What about sweets?
I’ll eat half a chocolate bar. I’m a quantity person. God bless the person who can have one square.

Do you take any supplements?
I do a Garden of Life Primal Defense probiotic because it’s shelf stable and I feel like my digestion is better and I’ll take B Complex. Most women are deficient in B vitamins. It’s really important for balancing moods, hormones, cycles, energy and good for weight loss. Depending on time of year, I’ll take Olive Leaf extract, which is more mild than Echinacea or Wellness Formula. In my running training, I’ll sometimes take L-Glutamine after a run because it’s really good for muscle recovery. It helps break things up and is really good for digestion. Dr. Lipman recommends it for sugar cravings. When I take it my muscles really do feel better. There’s a supplement if you drink alcohol, it’s called NAC, and it’s amino acids. If you have a glass of wine or vodka, I’ll recommend that supplement because it helps your body metabolize the alcohol.

What is always in your fridge?
I always have greens, usually the boxed kind. I really mix it up. Escarole, bok choy and red leaf. I vary it so I stay interested. I always have Tempeh in there because it has a really good shelf life. Soy can go either way but fermented is a little bit better and for people who can have a little soy, it’s an inexpensive quick protein. Lemon, apples, nut milk, avocado, miso, eggs, hemp seeds and Maille Dijon mustard. One thing I always have in my freezer is nuts and seeds. They go rancid really quickly. If people get a stomachache in the afternoon, it’s the nuts.

What does your husband eat?
I usually keep Sunshine burgers in my freezer. They have four or five ingredients: brown rice, carrots, spices and that’s it. He’ll put avocado on them, Ezekial bread and he’s done. I leave him little trails of crumbs that he can follow for his food.

What is your favorite fitness routine?
I genuinely love working out. That’s my non-negotiable. It is my work to take care of myself. I love the Jillian Michaels DVD because I found that it’s really effective. I love Soul Cycle. This one teacher Bethany Lyons is my absolutely favorite teacher in the world. She’s led the Crunch yoga department and now she’s opening her own studio in Tribeca. She’s one of Baron Baptiste‘s disciples. I like Barre 3 for an online workout and I have a trainer who’s vegan.

What is your guilty pleasure?
I’m kind of a nerd. We go to the movies and our favorite thing to do is make popcorn with coconut oil and truffle salt and we each get a Kombucha. We started getting M&Ms and throwing them in there but whatever.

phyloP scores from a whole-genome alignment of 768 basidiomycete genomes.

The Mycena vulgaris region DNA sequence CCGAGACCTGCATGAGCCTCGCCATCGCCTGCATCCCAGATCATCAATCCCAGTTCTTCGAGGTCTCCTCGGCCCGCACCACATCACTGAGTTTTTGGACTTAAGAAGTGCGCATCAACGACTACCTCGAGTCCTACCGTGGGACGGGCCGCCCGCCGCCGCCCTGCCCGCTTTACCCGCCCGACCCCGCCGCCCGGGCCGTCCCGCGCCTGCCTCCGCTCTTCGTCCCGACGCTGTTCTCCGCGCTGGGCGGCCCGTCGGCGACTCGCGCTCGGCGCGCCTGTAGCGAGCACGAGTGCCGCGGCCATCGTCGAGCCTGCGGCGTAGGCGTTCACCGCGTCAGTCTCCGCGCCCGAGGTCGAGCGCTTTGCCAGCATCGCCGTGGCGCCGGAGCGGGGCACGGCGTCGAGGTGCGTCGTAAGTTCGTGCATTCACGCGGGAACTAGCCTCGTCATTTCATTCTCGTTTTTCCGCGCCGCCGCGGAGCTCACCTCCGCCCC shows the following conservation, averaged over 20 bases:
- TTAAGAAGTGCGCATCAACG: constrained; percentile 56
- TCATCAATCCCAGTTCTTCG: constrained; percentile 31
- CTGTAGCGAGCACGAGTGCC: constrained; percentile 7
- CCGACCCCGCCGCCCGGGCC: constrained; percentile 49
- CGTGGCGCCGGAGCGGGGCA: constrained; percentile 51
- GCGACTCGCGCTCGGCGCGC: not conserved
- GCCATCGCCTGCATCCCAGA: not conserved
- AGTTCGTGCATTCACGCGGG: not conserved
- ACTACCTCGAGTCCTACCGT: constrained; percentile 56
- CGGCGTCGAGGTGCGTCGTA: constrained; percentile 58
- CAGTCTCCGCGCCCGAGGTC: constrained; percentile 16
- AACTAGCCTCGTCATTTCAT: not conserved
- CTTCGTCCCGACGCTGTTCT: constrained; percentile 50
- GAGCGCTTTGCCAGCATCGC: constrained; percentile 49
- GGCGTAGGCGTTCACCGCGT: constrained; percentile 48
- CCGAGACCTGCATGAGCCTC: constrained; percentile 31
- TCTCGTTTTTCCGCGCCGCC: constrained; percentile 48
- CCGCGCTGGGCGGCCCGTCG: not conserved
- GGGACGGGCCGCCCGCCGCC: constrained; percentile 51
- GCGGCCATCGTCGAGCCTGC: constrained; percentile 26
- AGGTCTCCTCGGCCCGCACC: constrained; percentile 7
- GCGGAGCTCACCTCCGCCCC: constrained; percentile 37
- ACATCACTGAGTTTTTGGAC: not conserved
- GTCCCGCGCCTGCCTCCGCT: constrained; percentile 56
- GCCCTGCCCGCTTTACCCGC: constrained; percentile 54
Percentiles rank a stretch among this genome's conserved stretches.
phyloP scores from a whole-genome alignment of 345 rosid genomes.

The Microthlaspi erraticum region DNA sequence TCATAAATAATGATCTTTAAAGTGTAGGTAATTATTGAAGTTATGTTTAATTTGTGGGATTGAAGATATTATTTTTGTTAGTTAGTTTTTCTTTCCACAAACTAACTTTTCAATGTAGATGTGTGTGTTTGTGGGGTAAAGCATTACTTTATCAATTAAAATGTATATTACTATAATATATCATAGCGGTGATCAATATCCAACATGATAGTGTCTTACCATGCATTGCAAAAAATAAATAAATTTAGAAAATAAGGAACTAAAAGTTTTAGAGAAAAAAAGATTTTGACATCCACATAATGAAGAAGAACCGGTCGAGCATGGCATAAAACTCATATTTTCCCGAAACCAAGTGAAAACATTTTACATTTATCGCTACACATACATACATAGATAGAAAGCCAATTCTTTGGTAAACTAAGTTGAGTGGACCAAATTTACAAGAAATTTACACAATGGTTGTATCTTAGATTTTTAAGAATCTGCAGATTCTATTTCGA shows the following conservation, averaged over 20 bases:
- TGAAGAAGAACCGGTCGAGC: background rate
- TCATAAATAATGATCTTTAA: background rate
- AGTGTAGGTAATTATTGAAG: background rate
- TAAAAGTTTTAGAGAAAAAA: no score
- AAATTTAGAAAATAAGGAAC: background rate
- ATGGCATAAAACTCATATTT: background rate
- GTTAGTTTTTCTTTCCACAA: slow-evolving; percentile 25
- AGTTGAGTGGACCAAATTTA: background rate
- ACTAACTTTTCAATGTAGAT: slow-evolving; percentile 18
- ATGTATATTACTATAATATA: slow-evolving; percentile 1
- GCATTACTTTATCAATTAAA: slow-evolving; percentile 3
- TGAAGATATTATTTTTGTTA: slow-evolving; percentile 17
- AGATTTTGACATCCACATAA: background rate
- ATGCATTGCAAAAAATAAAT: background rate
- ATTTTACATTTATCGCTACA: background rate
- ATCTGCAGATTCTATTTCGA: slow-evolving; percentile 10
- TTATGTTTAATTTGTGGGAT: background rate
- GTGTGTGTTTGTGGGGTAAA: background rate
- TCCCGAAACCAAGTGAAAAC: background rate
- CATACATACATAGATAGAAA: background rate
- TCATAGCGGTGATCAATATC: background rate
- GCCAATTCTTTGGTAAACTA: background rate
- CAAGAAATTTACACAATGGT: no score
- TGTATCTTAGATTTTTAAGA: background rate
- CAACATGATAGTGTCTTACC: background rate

• Always lemons and limes. People get bored with lemon in their water AND limes are actually more alkalinizing. If you make a green smoothie in the morning and want it later in the day, citrus will help hold the color more.
  • Apples are the perfect snack. They’re loaded with fiber. Carrot sticks and apples. It’s never going to get that much more interesting. I also recommend slivered almonds because one almond makes ten slivers.
  • Nutritional Yeast.
  • I love this Italian jarred tuna. The flavor is amazing. Not that often, just a few times a month, but having this quick protein is great.
  • Cayenne pepper. Add a pinch to whatever you’re making. It doesn’t necessarily add spice or heat but it warms the whole dish and brings the flavors together. It’s also good for your blood, metabolism and gets everything going.
  • Nori wraps. Anything you’re having for lunch, just dump it in a nori wrap and roll it up. Even if you’re having a salad from Chopped, throw it in the nori and you have a wrap.


  • A Global chef’s knife. “It’s your best friend. Go to a cooking class and learn how to really use it.”
  • Flexible cutting boards. “It takes the same time to wash four as it takes to wash a regular one.”
  • A salad spinner. “I use it for everything.”
  • Microplane grater. “I like to use it for garlic.”
  • Vitamix. “Obviously.”
  • My Cuisinart. “I make salad dressing in there, banana soft serve (frozen banana). I’m always experimenting with healthy, crumbly sweet things that you don’t have to bake, like a power ball that’s oats and peanut butter–for my girls that need something sweet in the afternoon and their office is filled with candy.”
  • My cast iron pan.
  • A good nonstick enamel covered pan (not Teflon).”  Even my husband uses that pan because he loves it so much.”